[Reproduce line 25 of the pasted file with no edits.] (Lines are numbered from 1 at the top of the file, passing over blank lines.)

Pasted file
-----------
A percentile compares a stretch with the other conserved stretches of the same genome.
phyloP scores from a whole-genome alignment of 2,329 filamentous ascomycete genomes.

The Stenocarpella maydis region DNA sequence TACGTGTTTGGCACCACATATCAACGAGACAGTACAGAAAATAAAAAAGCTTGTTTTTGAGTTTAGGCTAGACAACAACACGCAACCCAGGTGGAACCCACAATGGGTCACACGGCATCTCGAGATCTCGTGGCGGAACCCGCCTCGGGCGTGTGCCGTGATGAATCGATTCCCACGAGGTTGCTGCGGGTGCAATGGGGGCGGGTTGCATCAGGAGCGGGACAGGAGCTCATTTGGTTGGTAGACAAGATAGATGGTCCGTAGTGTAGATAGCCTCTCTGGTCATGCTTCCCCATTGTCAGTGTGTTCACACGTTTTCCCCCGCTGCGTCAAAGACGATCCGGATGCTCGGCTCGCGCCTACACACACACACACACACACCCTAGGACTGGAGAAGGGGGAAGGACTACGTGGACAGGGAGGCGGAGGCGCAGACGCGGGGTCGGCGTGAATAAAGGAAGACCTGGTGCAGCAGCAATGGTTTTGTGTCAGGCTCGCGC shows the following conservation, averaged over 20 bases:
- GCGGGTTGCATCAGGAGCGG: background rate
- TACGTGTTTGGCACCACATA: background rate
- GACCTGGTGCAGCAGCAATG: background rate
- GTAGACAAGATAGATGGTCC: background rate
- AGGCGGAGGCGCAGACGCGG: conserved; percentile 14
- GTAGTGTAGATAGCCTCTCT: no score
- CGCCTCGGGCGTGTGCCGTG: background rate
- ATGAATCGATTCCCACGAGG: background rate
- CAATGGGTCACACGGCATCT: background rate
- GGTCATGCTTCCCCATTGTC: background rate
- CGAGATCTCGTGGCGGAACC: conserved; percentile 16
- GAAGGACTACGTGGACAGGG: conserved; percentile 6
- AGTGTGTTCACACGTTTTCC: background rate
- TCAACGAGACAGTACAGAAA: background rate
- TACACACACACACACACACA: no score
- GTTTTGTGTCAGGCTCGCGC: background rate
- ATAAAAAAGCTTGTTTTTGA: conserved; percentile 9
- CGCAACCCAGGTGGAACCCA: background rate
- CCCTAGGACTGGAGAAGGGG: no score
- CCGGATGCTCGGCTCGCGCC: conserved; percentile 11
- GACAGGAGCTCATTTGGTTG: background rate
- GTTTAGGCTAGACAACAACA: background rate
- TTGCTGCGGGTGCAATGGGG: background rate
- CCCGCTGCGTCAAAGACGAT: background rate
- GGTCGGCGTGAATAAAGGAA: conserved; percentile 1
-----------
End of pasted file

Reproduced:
- GTTTAGGCTAGACAACAACA: background rate